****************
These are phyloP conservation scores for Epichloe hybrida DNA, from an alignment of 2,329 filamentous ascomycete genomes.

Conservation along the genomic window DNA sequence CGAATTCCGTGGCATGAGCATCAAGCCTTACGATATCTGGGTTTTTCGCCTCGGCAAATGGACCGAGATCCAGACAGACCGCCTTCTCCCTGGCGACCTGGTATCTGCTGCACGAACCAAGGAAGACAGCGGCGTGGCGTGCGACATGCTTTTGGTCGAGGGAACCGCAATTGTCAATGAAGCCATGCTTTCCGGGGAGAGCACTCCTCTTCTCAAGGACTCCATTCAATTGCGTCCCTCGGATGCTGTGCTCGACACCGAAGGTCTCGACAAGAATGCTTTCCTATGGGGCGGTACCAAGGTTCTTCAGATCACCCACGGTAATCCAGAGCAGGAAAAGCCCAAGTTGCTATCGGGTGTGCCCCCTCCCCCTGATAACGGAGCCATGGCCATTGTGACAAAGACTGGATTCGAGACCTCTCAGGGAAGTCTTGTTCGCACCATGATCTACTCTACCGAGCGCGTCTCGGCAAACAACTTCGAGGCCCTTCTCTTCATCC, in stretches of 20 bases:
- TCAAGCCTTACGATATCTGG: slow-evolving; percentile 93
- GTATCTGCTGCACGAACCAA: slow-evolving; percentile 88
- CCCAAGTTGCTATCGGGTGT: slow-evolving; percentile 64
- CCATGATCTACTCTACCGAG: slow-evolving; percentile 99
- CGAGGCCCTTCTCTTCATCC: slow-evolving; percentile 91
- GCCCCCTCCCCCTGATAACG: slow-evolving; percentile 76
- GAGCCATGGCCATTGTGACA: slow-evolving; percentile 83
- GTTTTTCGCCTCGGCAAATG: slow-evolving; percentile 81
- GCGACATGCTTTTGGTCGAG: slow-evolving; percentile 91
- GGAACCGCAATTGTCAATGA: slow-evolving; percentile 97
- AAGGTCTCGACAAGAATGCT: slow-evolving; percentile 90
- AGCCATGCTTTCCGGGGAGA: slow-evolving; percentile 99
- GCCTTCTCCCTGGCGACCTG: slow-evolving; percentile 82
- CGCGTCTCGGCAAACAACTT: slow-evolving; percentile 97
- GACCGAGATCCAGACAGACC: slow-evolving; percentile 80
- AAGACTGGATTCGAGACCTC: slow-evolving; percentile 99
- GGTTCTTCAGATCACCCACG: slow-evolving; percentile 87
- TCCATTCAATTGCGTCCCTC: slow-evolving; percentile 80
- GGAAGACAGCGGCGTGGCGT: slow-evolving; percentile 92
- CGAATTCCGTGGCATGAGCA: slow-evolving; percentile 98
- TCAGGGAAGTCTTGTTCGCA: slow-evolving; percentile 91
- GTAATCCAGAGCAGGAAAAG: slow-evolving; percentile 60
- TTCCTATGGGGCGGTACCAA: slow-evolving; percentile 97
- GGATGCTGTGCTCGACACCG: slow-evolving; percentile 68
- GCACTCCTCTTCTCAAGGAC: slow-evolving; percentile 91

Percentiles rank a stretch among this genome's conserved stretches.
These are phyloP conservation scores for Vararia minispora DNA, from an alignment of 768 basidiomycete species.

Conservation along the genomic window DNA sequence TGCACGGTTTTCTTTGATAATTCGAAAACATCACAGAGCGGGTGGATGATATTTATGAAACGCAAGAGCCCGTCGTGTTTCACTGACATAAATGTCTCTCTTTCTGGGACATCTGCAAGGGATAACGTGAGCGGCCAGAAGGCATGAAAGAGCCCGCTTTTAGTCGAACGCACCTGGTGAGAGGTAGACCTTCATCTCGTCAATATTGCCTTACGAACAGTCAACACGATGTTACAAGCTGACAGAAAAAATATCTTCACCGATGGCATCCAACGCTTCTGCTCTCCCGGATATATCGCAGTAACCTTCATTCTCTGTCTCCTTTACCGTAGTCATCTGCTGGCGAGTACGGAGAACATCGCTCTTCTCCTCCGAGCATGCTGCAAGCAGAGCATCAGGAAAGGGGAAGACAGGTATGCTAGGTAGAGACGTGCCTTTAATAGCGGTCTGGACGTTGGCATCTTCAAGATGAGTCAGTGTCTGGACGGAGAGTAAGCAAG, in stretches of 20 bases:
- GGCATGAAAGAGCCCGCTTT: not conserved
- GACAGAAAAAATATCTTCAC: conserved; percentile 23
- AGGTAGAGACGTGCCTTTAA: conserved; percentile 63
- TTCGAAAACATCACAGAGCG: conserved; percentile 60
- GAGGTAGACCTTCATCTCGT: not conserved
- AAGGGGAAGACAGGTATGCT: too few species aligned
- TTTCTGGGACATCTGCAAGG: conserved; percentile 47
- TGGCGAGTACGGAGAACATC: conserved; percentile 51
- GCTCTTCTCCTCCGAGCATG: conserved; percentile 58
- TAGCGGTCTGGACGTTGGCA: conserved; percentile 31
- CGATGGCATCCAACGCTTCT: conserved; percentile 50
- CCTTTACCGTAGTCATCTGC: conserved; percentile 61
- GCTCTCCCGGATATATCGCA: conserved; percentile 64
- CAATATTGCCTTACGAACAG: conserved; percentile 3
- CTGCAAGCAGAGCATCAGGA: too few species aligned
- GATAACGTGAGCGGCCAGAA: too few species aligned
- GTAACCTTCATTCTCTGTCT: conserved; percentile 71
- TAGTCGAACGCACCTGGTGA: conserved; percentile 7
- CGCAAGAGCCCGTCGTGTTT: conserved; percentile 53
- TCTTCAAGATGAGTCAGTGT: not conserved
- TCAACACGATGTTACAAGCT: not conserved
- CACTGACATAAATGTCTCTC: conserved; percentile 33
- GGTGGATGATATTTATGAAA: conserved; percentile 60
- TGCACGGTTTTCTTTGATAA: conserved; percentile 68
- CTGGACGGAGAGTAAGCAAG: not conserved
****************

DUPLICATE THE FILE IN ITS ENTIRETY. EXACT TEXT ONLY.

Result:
These are phyloP conservation scores for Epichloe hybrida DNA, from an alignment of 2,329 filamentous ascomycete genomes.

Conservation along the genomic window DNA sequence CGAATTCCGTGGCATGAGCATCAAGCCTTACGATATCTGGGTTTTTCGCCTCGGCAAATGGACCGAGATCCAGACAGACCGCCTTCTCCCTGGCGACCTGGTATCTGCTGCACGAACCAAGGAAGACAGCGGCGTGGCGTGCGACATGCTTTTGGTCGAGGGAACCGCAATTGTCAATGAAGCCATGCTTTCCGGGGAGAGCACTCCTCTTCTCAAGGACTCCATTCAATTGCGTCCCTCGGATGCTGTGCTCGACACCGAAGGTCTCGACAAGAATGCTTTCCTATGGGGCGGTACCAAGGTTCTTCAGATCACCCACGGTAATCCAGAGCAGGAAAAGCCCAAGTTGCTATCGGGTGTGCCCCCTCCCCCTGATAACGGAGCCATGGCCATTGTGACAAAGACTGGATTCGAGACCTCTCAGGGAAGTCTTGTTCGCACCATGATCTACTCTACCGAGCGCGTCTCGGCAAACAACTTCGAGGCCCTTCTCTTCATCC, in stretches of 20 bases:
- TCAAGCCTTACGATATCTGG: slow-evolving; percentile 93
- GTATCTGCTGCACGAACCAA: slow-evolving; percentile 88
- CCCAAGTTGCTATCGGGTGT: slow-evolving; percentile 64
- CCATGATCTACTCTACCGAG: slow-evolving; percentile 99
- CGAGGCCCTTCTCTTCATCC: slow-evolving; percentile 91
- GCCCCCTCCCCCTGATAACG: slow-evolving; percentile 76
- GAGCCATGGCCATTGTGACA: slow-evolving; percentile 83
- GTTTTTCGCCTCGGCAAATG: slow-evolving; percentile 81
- GCGACATGCTTTTGGTCGAG: slow-evolving; percentile 91
- GGAACCGCAATTGTCAATGA: slow-evolving; percentile 97
- AAGGTCTCGACAAGAATGCT: slow-evolving; percentile 90
- AGCCATGCTTTCCGGGGAGA: slow-evolving; percentile 99
- GCCTTCTCCCTGGCGACCTG: slow-evolving; percentile 82
- CGCGTCTCGGCAAACAACTT: slow-evolving; percentile 97
- GACCGAGATCCAGACAGACC: slow-evolving; percentile 80
- AAGACTGGATTCGAGACCTC: slow-evolving; percentile 99
- GGTTCTTCAGATCACCCACG: slow-evolving; percentile 87
- TCCATTCAATTGCGTCCCTC: slow-evolving; percentile 80
- GGAAGACAGCGGCGTGGCGT: slow-evolving; percentile 92
- CGAATTCCGTGGCATGAGCA: slow-evolving; percentile 98
- TCAGGGAAGTCTTGTTCGCA: slow-evolving; percentile 91
- GTAATCCAGAGCAGGAAAAG: slow-evolving; percentile 60
- TTCCTATGGGGCGGTACCAA: slow-evolving; percentile 97
- GGATGCTGTGCTCGACACCG: slow-evolving; percentile 68
- GCACTCCTCTTCTCAAGGAC: slow-evolving; percentile 91

Percentiles rank a stretch among this genome's conserved stretches.
These are phyloP conservation scores for Vararia minispora DNA, from an alignment of 768 basidiomycete species.

Conservation along the genomic window DNA sequence TGCACGGTTTTCTTTGATAATTCGAAAACATCACAGAGCGGGTGGATGATATTTATGAAACGCAAGAGCCCGTCGTGTTTCACTGACATAAATGTCTCTCTTTCTGGGACATCTGCAAGGGATAACGTGAGCGGCCAGAAGGCATGAAAGAGCCCGCTTTTAGTCGAACGCACCTGGTGAGAGGTAGACCTTCATCTCGTCAATATTGCCTTACGAACAGTCAACACGATGTTACAAGCTGACAGAAAAAATATCTTCACCGATGGCATCCAACGCTTCTGCTCTCCCGGATATATCGCAGTAACCTTCATTCTCTGTCTCCTTTACCGTAGTCATCTGCTGGCGAGTACGGAGAACATCGCTCTTCTCCTCCGAGCATGCTGCAAGCAGAGCATCAGGAAAGGGGAAGACAGGTATGCTAGGTAGAGACGTGCCTTTAATAGCGGTCTGGACGTTGGCATCTTCAAGATGAGTCAGTGTCTGGACGGAGAGTAAGCAAG, in stretches of 20 bases:
- GGCATGAAAGAGCCCGCTTT: not conserved
- GACAGAAAAAATATCTTCAC: conserved; percentile 23
- AGGTAGAGACGTGCCTTTAA: conserved; percentile 63
- TTCGAAAACATCACAGAGCG: conserved; percentile 60
- GAGGTAGACCTTCATCTCGT: not conserved
- AAGGGGAAGACAGGTATGCT: too few species aligned
- TTTCTGGGACATCTGCAAGG: conserved; percentile 47
- TGGCGAGTACGGAGAACATC: conserved; percentile 51
- GCTCTTCTCCTCCGAGCATG: conserved; percentile 58
- TAGCGGTCTGGACGTTGGCA: conserved; percentile 31
- CGATGGCATCCAACGCTTCT: conserved; percentile 50
- CCTTTACCGTAGTCATCTGC: conserved; percentile 61
- GCTCTCCCGGATATATCGCA: conserved; percentile 64
- CAATATTGCCTTACGAACAG: conserved; percentile 3
- CTGCAAGCAGAGCATCAGGA: too few species aligned
- GATAACGTGAGCGGCCAGAA: too few species aligned
- GTAACCTTCATTCTCTGTCT: conserved; percentile 71
- TAGTCGAACGCACCTGGTGA: conserved; percentile 7
- CGCAAGAGCCCGTCGTGTTT: conserved; percentile 53
- TCTTCAAGATGAGTCAGTGT: not conserved
- TCAACACGATGTTACAAGCT: not conserved
- CACTGACATAAATGTCTCTC: conserved; percentile 33
- GGTGGATGATATTTATGAAA: conserved; percentile 60
- TGCACGGTTTTCTTTGATAA: conserved; percentile 68
- CTGGACGGAGAGTAAGCAAG: not conserved